So, when I ask myself, what was it about Girls! Girls! Girls! that prompted the Hollywood Foreign Press to nominate it for Golden Globe–after I rule out bribes by the suits at Paramount–the answers I find most satisfactory are the lush cinematography and/or production values, and a few nifty musical numbers.  Plus, the movie was a big hit, of course.  Also, Elvis works hard to give a real performance. What’s that, you say? I’ve spent the past week or so reading reviews of ALL Elvis movies by a number of seasoned Elvis fans/bloggers, and one frequent complaint is that he plays a character who is quite unlikeable at times.  Yes, I agree. His “Ross Carpenter,” a down on his luck fisherman with both girl troubles and money woes, isn’t always nice, and what a great challenge for Elvis or any actor. How did the Colonel let this one get past his Elvis image gauge? In many movies, Elvis played characters that seemed stamped out of cardboard, characters that seemed to exist only to curry favor with audiences as though Presley could not manage that on his own.  Another favorite scene, set on a lanai during a late night rainstorm, shows a softer side of Elvis, a sweetness and vulnerability that didn’t find its way into his later movies.  Another plus.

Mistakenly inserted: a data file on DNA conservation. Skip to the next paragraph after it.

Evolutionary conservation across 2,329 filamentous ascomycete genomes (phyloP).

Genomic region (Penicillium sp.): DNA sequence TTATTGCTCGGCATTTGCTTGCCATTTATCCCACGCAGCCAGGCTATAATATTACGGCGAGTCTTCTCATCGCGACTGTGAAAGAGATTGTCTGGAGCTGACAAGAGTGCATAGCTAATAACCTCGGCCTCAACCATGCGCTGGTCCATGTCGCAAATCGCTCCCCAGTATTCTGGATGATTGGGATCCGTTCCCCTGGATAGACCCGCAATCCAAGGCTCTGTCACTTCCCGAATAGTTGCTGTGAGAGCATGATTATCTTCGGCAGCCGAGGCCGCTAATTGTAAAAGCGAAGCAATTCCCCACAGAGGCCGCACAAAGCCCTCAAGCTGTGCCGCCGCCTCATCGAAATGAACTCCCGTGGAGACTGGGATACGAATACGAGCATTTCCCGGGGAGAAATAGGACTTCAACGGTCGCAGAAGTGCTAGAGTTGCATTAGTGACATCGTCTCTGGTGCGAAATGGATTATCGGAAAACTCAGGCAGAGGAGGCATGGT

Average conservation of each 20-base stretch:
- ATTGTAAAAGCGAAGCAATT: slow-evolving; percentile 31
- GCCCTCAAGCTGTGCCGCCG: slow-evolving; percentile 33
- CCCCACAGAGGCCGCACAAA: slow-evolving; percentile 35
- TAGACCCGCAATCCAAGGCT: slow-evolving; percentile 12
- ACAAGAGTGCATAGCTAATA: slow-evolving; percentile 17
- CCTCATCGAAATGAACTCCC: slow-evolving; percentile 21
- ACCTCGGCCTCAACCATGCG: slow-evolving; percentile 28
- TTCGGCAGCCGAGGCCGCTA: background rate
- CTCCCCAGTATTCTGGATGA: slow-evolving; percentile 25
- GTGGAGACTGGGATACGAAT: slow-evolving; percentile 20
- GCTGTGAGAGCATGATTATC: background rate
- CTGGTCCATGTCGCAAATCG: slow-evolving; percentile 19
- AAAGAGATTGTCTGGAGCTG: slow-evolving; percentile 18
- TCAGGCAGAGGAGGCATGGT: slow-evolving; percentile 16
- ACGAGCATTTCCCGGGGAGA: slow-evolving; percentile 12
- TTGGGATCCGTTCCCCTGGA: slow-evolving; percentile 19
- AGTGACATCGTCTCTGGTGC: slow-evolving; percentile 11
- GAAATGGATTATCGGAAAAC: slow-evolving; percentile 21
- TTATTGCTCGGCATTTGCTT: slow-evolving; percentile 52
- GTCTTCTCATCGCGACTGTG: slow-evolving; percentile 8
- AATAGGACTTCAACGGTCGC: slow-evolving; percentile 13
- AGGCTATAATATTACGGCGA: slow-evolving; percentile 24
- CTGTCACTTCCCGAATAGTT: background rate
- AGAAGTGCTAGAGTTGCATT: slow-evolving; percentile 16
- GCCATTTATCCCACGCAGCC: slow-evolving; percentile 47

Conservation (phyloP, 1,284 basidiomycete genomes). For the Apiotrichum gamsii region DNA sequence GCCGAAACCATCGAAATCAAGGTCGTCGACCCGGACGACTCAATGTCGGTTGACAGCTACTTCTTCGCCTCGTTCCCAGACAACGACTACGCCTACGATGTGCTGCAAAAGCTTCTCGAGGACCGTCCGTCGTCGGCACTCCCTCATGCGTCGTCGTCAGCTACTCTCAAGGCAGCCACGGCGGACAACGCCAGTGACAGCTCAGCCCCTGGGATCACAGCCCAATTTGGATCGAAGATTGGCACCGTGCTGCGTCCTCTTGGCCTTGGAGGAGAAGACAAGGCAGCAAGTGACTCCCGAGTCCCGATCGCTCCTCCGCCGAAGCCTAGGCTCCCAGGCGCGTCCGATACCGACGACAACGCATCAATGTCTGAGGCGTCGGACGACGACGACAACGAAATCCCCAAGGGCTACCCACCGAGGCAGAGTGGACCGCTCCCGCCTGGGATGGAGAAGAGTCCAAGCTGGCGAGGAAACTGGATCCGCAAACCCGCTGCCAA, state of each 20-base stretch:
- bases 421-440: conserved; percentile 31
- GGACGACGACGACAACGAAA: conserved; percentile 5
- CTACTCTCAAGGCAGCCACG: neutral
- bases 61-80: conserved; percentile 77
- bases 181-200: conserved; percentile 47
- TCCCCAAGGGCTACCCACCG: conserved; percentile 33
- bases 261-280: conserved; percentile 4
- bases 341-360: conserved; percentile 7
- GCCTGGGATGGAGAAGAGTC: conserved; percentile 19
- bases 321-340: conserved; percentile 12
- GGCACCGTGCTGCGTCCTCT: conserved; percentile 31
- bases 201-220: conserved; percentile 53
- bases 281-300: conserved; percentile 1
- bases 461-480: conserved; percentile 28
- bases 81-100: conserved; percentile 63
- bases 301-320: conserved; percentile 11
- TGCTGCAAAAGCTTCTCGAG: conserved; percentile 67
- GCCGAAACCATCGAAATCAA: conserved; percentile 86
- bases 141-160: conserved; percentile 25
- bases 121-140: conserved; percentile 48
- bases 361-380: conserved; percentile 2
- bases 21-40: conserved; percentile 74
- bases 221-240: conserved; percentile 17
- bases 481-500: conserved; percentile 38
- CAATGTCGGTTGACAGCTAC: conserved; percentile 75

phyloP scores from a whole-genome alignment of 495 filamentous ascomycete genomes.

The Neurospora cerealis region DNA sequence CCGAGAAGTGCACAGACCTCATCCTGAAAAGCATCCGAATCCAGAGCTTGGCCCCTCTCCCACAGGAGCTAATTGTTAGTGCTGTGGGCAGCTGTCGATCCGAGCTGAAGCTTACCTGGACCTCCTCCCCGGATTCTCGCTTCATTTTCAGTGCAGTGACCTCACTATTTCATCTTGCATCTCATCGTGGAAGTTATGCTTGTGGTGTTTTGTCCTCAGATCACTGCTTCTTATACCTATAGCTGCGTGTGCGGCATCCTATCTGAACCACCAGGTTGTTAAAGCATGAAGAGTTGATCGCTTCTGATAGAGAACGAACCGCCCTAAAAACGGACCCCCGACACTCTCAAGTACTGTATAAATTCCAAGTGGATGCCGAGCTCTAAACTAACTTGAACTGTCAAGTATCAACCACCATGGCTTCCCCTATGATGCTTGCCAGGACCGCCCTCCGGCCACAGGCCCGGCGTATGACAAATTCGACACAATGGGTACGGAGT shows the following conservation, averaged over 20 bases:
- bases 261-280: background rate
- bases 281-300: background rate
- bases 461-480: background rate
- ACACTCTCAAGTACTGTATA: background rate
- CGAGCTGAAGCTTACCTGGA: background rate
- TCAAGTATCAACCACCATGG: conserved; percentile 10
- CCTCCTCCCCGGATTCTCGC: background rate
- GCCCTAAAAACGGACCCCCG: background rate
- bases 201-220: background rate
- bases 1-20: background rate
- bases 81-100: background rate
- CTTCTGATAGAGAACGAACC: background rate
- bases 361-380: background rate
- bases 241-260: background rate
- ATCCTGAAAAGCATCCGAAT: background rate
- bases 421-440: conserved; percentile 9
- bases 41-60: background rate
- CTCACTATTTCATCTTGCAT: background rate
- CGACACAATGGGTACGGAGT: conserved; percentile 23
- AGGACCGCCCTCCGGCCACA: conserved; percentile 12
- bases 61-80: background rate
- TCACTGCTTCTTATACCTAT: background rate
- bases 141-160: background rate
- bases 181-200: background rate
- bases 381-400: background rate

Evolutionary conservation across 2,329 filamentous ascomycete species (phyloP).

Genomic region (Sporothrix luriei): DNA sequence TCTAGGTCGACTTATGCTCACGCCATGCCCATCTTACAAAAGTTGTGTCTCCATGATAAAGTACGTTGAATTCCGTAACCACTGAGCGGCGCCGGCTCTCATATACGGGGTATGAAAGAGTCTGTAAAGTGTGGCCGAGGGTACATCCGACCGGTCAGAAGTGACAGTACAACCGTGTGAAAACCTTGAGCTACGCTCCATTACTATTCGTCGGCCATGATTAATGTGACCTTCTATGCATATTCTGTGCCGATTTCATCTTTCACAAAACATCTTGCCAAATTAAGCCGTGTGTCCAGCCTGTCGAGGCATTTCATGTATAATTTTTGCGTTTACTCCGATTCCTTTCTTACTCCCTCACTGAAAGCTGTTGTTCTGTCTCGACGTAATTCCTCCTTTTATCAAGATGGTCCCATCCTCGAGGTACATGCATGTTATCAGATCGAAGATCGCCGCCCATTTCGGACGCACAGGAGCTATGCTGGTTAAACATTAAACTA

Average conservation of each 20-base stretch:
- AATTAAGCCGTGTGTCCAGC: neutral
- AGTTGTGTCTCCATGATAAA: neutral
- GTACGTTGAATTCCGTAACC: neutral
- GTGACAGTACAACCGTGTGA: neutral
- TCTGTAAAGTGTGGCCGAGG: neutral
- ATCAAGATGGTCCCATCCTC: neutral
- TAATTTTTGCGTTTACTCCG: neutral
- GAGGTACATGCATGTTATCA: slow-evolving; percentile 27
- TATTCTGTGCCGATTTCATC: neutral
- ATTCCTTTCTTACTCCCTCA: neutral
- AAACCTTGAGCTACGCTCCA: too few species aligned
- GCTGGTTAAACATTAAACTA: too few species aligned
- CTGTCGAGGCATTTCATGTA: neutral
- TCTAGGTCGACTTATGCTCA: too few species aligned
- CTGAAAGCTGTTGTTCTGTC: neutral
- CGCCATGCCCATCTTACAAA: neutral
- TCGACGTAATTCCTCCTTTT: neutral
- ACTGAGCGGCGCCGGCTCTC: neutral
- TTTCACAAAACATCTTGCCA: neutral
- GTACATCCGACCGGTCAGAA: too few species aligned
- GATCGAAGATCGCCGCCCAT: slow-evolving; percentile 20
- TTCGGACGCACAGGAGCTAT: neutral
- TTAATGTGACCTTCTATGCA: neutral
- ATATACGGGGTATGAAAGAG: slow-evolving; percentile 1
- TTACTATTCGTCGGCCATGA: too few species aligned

Of course, we’re still in the fantasy realm of Elvis, not, say, Lawrence of Arabia, To Kill a Mockingbird, The Longest Day, The Miracle Worker, or The Manchurian Candidate, all of them released the same year. One of the most glaring flaws is, of course, racism in the form of exoticizing the locals, especially a pair of sisters–wee youngsters of Chinese descent. Played by real-life siblings, Elizabeth Tiu and Ginny Tiu, these are some adorable moppets, but their very “differentness” seems exaggerated to the point of rendering them as barely more than show-biz pets or dolls if you get my drift, something less than human. You know, the way clumsy American tourists make a fuss over “native” children. At any rate, what played as cute in the early 1960s registers most differently in a presumably more culturally enlightened era though, to clarify, it’s not Elvis, per se, who treats the girls condescendingly; it’s the filmmakers who are to blame.  Oh, well, at least the girls get to do something. Not so Stella Stevens, wasted in the nothing role of a catty one-time fling, that is, ex-fling, who just can’t seem to let go. She drains the energy out of almost every exchange but puts over a sultry night club number or two, and she looks swell. Goodwin hardly fares better. She’s a good sport, but she lacks pizzazz. It’s no wonder that, per the IMDb, her acting career was relatively short-lived.